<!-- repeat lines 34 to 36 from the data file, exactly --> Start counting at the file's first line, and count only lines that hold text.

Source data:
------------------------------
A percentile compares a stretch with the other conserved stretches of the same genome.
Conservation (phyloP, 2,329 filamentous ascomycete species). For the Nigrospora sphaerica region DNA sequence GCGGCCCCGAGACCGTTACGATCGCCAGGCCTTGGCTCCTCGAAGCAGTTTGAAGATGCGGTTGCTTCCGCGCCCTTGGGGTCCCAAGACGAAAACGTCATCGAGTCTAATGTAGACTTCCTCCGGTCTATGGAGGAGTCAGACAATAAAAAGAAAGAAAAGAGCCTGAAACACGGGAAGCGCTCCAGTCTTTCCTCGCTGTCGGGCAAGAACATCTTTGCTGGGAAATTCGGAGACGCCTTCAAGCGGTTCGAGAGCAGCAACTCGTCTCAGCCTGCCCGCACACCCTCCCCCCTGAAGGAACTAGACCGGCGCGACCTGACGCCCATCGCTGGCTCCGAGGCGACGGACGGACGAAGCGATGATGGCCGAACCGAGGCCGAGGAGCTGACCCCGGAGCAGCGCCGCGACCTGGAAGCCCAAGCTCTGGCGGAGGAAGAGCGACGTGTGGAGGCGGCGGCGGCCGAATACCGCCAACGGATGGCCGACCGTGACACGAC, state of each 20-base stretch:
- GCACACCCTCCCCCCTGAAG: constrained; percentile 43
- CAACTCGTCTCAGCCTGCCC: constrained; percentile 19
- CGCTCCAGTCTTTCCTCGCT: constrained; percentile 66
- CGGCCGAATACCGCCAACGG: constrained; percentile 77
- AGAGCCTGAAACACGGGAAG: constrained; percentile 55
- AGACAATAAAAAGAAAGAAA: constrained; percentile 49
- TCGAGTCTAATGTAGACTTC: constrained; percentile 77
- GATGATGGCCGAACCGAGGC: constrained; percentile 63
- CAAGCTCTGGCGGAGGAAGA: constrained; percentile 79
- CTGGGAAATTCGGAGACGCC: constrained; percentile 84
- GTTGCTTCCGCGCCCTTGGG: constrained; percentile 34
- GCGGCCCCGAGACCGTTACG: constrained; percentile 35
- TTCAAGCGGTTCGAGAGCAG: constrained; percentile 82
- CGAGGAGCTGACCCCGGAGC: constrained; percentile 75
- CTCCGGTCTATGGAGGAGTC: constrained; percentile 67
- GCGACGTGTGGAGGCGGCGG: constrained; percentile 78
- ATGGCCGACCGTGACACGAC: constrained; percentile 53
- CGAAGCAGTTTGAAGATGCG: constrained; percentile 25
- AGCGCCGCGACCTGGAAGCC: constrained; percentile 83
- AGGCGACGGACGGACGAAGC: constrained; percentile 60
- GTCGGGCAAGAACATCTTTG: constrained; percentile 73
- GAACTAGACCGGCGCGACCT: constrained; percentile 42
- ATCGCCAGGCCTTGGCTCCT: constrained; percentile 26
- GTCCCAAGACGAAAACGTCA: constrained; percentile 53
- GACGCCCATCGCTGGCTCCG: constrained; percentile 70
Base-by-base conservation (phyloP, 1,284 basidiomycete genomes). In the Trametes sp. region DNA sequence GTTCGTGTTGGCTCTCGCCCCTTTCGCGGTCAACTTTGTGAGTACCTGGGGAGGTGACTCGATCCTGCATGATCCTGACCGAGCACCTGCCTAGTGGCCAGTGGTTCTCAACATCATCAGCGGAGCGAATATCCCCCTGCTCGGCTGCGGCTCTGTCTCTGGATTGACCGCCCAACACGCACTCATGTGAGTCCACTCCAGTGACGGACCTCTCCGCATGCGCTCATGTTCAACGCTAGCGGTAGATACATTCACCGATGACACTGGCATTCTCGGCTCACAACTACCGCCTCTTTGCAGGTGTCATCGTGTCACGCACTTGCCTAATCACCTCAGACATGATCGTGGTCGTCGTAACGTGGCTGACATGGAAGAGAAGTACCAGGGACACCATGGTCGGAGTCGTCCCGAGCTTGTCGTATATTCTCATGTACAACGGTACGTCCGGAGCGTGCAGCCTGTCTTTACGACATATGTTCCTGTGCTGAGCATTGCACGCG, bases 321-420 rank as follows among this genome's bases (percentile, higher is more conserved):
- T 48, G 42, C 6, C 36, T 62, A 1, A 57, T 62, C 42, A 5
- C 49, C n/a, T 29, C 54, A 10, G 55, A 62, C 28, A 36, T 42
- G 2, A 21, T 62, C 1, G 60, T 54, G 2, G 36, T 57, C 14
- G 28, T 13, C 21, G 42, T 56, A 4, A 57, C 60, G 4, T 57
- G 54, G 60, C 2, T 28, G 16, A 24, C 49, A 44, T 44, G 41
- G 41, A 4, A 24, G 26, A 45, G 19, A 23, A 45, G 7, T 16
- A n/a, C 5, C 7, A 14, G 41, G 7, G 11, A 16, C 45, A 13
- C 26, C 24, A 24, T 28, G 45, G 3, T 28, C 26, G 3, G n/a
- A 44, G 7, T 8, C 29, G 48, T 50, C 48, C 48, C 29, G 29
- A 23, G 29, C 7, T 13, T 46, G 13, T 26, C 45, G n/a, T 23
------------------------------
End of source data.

- G 41, A 4, A 24, G 26, A 45, G 19, A 23, A 45, G 7, T 16
- A n/a, C 5, C 7, A 14, G 41, G 7, G 11, A 16, C 45, A 13
- C 26, C 24, A 24, T 28, G 45, G 3, T 28, C 26, G 3, G n/a